AAP recommends against codeine use
The American Academy of Pediatrics (AAP) is no longer recommending codeine use in children because it can be either ineffective or too effective—leading to respiratory depression and even death.
Many hospitals have already removed codeine from their formularies for children, and the US Food and Drug Administration (FDA) is slowly moving toward a full ban, proposing a strong recommendation against pediatric use of the medication in late 2015.
Joseph D Tobias, MD, chief of Anesthesiology and Pain Medicine at Nationwide Children’s Hospital, professor of Anesthesiology and Pediatrics at The Ohio State University in Columbus, and lead author of the AAP’s recommendation, says he hopes to alert physicians to the potential dangers—including mortality—related to the genomic variation in codeine metabolism.
“Given the dangers and its lack of advantage over other oral opioids, we need to stop using codeine in any clinical situation,” Tobias says.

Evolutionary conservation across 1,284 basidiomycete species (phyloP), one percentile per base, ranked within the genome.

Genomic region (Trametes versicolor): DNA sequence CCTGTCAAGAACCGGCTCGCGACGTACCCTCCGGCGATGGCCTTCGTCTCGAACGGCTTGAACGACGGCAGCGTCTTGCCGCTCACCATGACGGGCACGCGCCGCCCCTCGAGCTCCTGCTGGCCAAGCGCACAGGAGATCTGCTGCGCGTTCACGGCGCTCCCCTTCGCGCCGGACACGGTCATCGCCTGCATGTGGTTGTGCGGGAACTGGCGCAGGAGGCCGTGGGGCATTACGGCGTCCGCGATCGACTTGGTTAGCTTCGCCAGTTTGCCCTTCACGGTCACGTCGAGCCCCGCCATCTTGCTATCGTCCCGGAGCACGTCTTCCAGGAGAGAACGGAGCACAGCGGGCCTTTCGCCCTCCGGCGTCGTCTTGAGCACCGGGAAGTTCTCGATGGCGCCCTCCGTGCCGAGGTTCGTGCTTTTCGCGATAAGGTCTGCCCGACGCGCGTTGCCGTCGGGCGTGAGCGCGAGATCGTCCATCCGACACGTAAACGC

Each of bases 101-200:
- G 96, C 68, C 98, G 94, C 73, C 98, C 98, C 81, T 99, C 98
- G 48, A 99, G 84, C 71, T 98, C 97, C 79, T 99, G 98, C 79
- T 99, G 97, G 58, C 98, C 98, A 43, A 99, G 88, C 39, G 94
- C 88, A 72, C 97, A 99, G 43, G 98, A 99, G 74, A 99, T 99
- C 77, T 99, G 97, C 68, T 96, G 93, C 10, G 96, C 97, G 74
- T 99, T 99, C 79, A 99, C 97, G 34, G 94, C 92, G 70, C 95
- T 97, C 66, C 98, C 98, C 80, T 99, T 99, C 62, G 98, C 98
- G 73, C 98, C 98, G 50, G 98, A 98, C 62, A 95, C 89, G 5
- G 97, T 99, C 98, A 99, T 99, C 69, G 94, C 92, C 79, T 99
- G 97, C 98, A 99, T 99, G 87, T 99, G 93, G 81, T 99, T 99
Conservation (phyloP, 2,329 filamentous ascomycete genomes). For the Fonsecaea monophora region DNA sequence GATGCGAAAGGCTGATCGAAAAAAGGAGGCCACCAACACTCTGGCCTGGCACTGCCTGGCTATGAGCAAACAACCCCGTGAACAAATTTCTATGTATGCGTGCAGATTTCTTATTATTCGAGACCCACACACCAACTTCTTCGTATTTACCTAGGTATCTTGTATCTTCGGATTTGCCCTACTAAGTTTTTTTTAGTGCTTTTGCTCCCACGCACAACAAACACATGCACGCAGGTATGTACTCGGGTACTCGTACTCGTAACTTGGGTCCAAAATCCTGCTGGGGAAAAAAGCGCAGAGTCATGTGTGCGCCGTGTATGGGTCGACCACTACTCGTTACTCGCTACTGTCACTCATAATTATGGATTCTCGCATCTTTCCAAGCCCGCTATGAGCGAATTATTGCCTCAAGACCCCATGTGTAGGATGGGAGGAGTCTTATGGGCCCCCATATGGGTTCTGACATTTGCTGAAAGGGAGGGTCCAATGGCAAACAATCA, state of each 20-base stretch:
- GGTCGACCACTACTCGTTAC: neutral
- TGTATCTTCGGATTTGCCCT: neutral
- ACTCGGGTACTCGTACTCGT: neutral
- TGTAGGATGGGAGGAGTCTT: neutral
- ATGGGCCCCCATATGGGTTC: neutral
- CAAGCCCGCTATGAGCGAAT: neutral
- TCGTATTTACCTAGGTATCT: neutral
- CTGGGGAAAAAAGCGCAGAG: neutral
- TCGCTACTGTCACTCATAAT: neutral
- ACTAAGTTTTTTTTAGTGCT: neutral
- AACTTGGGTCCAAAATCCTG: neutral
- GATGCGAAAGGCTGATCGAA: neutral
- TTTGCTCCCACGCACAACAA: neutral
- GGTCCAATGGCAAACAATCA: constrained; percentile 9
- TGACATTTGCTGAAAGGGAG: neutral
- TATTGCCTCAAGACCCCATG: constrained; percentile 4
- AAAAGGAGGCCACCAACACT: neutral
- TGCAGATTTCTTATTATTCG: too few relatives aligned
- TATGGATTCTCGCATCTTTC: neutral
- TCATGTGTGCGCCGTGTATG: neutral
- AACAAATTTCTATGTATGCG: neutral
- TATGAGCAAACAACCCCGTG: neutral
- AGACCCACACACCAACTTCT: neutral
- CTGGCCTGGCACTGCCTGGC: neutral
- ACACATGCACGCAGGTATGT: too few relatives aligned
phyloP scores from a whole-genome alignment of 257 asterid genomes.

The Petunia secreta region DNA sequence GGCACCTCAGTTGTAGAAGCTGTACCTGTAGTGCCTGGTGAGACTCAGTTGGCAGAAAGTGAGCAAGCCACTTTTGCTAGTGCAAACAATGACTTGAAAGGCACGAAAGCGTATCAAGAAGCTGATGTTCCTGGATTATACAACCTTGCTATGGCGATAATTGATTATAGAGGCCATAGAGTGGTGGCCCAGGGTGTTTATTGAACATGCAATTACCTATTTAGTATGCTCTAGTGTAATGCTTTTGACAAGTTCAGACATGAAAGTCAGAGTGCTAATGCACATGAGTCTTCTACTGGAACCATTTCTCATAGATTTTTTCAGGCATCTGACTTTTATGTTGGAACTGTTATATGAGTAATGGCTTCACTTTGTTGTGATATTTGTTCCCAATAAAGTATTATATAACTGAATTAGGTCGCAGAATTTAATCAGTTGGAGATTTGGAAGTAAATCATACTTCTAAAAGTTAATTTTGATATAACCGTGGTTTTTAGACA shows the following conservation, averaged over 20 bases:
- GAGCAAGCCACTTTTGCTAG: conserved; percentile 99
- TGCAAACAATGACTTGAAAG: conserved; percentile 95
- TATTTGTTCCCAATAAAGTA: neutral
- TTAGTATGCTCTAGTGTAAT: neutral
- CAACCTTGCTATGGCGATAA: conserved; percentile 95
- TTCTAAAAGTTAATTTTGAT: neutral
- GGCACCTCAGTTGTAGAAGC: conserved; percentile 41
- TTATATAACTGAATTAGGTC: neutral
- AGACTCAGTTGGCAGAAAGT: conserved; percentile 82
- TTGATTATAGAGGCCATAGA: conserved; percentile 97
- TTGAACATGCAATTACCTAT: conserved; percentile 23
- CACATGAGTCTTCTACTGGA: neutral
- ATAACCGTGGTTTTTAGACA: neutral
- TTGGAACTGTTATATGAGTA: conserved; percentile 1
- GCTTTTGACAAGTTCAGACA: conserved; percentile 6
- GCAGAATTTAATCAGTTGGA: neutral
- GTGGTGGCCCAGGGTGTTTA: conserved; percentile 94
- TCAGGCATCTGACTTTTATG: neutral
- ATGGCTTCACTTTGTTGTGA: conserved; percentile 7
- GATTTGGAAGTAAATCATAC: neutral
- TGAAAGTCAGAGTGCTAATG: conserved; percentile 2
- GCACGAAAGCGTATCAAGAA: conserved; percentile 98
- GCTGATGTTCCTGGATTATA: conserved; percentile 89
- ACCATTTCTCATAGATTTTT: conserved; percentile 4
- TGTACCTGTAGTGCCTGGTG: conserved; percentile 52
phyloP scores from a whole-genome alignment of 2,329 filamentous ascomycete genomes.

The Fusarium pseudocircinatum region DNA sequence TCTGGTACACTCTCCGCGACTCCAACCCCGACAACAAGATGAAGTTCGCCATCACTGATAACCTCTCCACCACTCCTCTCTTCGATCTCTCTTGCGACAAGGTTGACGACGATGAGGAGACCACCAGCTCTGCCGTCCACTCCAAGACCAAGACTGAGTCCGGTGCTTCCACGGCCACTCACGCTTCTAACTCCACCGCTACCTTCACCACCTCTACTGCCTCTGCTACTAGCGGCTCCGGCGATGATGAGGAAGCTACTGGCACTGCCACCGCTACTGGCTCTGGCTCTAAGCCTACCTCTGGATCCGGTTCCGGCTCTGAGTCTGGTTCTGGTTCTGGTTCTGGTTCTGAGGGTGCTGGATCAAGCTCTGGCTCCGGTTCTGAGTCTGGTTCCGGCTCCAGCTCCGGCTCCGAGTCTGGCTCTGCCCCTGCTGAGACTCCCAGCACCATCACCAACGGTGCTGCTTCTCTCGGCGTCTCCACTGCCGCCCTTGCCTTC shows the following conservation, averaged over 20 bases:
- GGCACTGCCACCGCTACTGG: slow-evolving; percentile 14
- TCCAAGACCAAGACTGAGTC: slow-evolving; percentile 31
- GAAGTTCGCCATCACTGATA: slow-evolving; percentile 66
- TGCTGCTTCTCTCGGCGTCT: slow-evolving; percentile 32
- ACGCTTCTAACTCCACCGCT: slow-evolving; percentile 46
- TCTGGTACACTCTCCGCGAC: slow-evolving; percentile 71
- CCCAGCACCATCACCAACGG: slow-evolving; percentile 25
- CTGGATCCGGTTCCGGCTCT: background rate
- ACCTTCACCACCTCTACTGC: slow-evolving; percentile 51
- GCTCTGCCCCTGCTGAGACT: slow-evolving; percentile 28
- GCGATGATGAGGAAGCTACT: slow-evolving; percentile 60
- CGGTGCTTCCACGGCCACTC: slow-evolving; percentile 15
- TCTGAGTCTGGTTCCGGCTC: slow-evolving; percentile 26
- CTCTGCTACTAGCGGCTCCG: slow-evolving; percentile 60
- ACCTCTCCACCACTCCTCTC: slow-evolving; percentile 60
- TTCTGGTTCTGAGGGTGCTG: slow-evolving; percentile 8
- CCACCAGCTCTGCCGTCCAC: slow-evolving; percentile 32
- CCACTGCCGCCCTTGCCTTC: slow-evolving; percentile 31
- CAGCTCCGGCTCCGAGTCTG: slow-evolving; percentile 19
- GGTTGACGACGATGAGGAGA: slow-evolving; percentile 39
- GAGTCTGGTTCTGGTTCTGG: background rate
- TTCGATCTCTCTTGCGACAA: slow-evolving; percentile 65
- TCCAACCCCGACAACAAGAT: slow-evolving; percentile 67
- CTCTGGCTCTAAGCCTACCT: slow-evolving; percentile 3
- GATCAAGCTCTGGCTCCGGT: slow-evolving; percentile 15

Codeine has been prescribed as both an analgesic and an antitussive agent in pediatric patients for decades. Its analgesic effects are produced when the codeine is metabolized by the liver into morphine, but Tobias says there is substantial genetic variability in the hepatic enzyme that guides this process, causing a wide variation in patient response ranging from no effect to high sensitivity.
Unanticipated respiratory depression and death have occurred in some children who received codeine, attributed to their rapid metabolization of the medication. Tobias says patients with obstructive sleep apnea also are particularly at risk.
Variation in codeine metabolism was first recognized as a result of poor efficacy, mainly in individuals of northern European Caucasian descent. On the other end of the spectrum, observations of ultrarapid metabolism were later found in patients of African/Ethiopian, Middle Eastern, and African American heritages.
Tobias says a recent review by the FDA of the Adverse Event Reporting System from 1965 to 2015 revealed a total of 64 cases of respiratory depression and 24 codeine-related deaths—21 of them in children aged younger than 12 years—related to the use of codeine or codeine-containing formulations.
Several US and global health organizations including the World Health Organization (WHO) and the FDA have recently issued “stern warnings” about adverse effects stemming from codeine use in children, Tobias says.